From Wed Jun 23 09:45:07 2004
From: WW News Service <>
To: WW News Service <>
Subject: wwnews Digest #826
Date: Wed, 23 Jun 2004 09:30:37 -0400

From: <> (WW)
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Date: Wed, 23 Jun 2004 08:54:59 -0400
Subject: [WW] European elections: few governments go unpunished

European elections: few comments go unpunished

By John Catalinotto, Workers World, 24 June 2004

Voters in the June 11–14 elections for the newly expanded European Parliament showed their general dissatisfaction with unemployment, social cuts and the Iraq war by punishing nearly every sitting government.

Though the Bush administration ran no candidates, you could argue that it still managed to lose these elections. Elements in the European ruling class who decided to follow Washington into its Iraq adventure were among the biggest losers.

Prime Minister Tony Blair's Labor Party had the worst finish of a ruling British party since 1918. Labor got only about 23 percent of the vote, finishing third behind the Conservatives and the Liberal Party. The Labor Party did equally poorly in local administrative elections. The only important Labor candidate bucking the trend was Ken Livingston, an opponent of the Iraq war who was re-elected mayor of London.

Bush's second most important European ally regarding the Iraq occupation is Italy's media magnate Premier Silvio Berlusconi. His Forza Italia party fell nearly 5 percentage points short of their 2001 results, when they got 25.3 percent. Berlusconi's prediction they would improve on that total fell flat.

The other major U.S. ally, rightist Jose Maria Aznar in Spain, had already lost the March 14 national elections soundly. The Socialist Party leader Luis Zapatero, who succeeded Aznar, quickly pulled Spain's troops out of Iraq. His party now also beat Aznar's by 43 to 41 percent in the European elections.

The ruling parties in Portugal and the Netherlands, two other major Bush allies, also got trounced in the EU elections.


While anyone too closely identified with the Iraq debacle lost badly, this wasn't the only issue of concern to the voters. First of all, many voters didn't take this election seriously. Only 150 million voted; this is out of the 350 million eligible. Parti cipation from the new EU members in Eastern Europe was under 30 percent.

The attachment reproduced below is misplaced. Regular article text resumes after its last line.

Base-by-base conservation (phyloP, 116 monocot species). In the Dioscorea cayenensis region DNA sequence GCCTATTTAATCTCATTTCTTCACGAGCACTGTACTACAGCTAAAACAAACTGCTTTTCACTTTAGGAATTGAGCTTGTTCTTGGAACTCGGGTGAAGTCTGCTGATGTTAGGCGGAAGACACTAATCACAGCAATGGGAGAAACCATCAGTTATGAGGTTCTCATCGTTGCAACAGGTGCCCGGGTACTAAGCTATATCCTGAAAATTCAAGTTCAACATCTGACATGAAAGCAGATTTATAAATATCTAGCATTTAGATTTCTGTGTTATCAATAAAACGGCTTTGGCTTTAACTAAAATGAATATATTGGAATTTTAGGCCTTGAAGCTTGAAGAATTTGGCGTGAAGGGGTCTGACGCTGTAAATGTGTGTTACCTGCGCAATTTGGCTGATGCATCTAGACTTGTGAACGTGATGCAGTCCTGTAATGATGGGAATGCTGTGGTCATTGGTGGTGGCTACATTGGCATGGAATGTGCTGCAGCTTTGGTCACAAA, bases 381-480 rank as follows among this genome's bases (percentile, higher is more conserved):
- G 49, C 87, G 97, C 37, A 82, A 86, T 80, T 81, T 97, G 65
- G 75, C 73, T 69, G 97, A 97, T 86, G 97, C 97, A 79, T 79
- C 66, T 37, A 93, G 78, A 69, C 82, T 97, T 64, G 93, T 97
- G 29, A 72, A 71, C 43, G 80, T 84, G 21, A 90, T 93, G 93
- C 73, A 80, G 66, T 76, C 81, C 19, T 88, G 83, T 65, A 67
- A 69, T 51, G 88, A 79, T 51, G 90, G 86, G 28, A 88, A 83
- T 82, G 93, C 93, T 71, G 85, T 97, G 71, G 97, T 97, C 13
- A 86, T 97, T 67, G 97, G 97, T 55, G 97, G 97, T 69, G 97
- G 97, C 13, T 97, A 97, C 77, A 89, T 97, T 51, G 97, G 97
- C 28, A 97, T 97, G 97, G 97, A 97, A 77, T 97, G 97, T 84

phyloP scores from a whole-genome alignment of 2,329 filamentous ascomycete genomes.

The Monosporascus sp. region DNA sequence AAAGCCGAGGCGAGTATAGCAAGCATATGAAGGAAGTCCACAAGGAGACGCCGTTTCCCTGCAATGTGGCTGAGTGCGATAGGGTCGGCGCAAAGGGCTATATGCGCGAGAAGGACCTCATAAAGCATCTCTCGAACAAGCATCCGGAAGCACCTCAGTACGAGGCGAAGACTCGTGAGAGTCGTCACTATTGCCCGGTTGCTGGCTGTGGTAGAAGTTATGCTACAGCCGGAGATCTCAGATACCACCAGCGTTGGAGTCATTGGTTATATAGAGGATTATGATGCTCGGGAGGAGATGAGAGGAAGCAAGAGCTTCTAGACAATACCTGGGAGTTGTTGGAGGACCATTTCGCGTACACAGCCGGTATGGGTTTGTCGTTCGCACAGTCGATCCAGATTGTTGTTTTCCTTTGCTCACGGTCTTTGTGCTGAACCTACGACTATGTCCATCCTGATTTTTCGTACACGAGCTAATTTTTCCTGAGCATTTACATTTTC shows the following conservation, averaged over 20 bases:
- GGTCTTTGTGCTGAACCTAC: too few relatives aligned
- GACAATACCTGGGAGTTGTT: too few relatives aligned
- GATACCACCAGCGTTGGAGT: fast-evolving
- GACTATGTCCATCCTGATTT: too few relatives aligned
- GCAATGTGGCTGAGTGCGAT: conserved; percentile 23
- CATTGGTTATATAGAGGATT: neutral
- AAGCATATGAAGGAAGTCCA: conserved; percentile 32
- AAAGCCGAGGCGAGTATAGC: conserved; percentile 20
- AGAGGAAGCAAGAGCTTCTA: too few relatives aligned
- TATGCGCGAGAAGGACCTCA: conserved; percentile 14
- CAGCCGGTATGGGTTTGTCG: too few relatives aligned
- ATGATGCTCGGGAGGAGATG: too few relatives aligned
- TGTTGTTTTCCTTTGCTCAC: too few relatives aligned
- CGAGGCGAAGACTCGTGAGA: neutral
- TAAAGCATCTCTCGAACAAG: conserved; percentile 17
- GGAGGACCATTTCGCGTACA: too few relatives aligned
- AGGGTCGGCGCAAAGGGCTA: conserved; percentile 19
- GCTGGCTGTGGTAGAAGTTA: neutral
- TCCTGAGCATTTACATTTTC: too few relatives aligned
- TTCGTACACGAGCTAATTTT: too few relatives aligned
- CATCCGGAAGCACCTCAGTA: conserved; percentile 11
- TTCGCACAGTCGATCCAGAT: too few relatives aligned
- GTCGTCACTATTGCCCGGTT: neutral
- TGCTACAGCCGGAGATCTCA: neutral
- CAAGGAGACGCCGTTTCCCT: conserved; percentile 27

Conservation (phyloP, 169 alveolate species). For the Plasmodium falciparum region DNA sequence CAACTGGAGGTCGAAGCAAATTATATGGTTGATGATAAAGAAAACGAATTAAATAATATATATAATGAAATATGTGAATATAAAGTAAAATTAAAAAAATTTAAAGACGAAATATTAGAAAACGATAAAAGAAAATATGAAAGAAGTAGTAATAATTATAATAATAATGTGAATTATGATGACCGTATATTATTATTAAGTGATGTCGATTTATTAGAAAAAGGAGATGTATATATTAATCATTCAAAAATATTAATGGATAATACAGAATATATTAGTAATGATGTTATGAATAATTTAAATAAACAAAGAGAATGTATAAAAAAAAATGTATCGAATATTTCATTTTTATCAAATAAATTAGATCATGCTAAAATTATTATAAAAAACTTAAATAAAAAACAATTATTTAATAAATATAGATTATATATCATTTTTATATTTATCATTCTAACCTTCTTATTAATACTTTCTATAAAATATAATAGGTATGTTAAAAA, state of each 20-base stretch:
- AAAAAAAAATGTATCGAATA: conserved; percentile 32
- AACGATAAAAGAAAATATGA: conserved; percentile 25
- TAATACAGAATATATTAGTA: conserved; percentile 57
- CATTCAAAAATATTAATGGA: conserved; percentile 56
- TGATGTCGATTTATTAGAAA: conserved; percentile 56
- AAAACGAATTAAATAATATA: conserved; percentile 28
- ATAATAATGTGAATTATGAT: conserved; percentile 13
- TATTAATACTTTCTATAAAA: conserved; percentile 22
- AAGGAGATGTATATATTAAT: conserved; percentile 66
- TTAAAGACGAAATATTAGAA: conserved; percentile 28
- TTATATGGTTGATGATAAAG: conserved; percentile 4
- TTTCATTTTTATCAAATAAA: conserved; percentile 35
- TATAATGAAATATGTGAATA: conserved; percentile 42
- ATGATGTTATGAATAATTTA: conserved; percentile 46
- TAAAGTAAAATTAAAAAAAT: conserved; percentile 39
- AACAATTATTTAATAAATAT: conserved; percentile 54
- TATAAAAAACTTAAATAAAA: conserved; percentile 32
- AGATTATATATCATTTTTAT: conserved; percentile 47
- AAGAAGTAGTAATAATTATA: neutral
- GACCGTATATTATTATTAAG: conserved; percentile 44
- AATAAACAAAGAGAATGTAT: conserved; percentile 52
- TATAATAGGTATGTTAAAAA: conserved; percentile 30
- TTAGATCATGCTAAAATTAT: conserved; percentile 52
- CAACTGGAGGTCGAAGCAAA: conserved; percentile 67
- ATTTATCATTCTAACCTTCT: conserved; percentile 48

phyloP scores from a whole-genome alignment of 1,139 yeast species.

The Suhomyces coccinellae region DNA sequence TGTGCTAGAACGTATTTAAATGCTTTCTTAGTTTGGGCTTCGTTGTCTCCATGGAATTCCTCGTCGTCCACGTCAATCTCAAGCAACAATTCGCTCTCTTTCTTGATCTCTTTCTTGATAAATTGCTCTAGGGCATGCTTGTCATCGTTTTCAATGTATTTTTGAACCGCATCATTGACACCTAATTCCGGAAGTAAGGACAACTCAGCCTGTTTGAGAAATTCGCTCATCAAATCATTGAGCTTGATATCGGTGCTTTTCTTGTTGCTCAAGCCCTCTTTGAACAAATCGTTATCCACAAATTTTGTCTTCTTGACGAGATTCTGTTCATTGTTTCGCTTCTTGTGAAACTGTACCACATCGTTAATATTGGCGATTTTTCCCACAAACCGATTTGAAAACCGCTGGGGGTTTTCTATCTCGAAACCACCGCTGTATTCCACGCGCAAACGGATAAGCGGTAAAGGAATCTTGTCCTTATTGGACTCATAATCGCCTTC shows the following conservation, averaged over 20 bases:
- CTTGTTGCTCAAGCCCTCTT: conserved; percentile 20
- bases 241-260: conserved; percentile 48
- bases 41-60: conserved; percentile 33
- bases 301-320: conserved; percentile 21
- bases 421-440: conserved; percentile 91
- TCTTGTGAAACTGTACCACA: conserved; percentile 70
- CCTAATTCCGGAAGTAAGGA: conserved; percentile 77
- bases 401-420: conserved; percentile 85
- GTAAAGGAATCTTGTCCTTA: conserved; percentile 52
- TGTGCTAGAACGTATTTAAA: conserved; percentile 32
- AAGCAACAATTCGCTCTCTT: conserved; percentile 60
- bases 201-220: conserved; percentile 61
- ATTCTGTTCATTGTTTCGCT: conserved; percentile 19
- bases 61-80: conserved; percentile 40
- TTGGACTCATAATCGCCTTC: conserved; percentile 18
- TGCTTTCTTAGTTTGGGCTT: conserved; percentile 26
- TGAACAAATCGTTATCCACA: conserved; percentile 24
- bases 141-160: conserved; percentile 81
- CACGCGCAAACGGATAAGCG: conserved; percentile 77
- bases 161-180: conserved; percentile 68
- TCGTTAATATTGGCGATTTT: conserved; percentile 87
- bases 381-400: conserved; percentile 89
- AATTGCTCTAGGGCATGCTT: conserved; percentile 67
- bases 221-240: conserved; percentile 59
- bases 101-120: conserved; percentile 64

In Poland, the biggest of the new additions to the EU, only 21 percent of eligible voters went to the polls.

In Germany, Chancellor Gerhardt Schroe der's ruling Social Democratic Party got only 20 percent of the votes cast, its lowest showing since 1953. In France, Jacques Chirac's party got only 17 percent compared to 30 percent for the Socialist Party. These two imperialist leaders had opposed U.S. tactics regarding Iraq, but high unemployment coupled with across-the-board cutbacks in social programs have combined to make them unpopular despite their anti-war stand last year.

Up until about 20 years ago, there were mass political parties whose program was openly for socialism. Now the political parties strong enough to form a majority government in parliament are all parties openly representing the ruling class. It is in Europe much as it is in the United States. The center-right government is one possible majority--Chirac in France or Berlusconi in Italy for example. A center- left government is an alternative majority--the Socialist Party supported by the French Communist Party in France; the Olive Tree coalition in Italy.

In France and Italy alike, the center-left coalition and the center- right are both loyal servants of the ruling class. Both center-left groupings in France and Italy, for example, carried out the imperialist war against Yugoslavia in 1999. There was some vote in some countries for parties to the left of the center-left, like the Communist Refoundation in Italy, which got 6.1 percent. But with few exceptions, European elections are much like Repub licans vs. Democrats in another form.

Because of this, the European elections are quite limited in how they express the workers' class consciousness. Instead, the elections indicate more subtle changes. The clearest lesson of the June 11-14 European elections was a rejection of U.S. foreign policy, especially the occupation of Iraq, and mass dissatisfaction over the economic stagnation in most of Europe.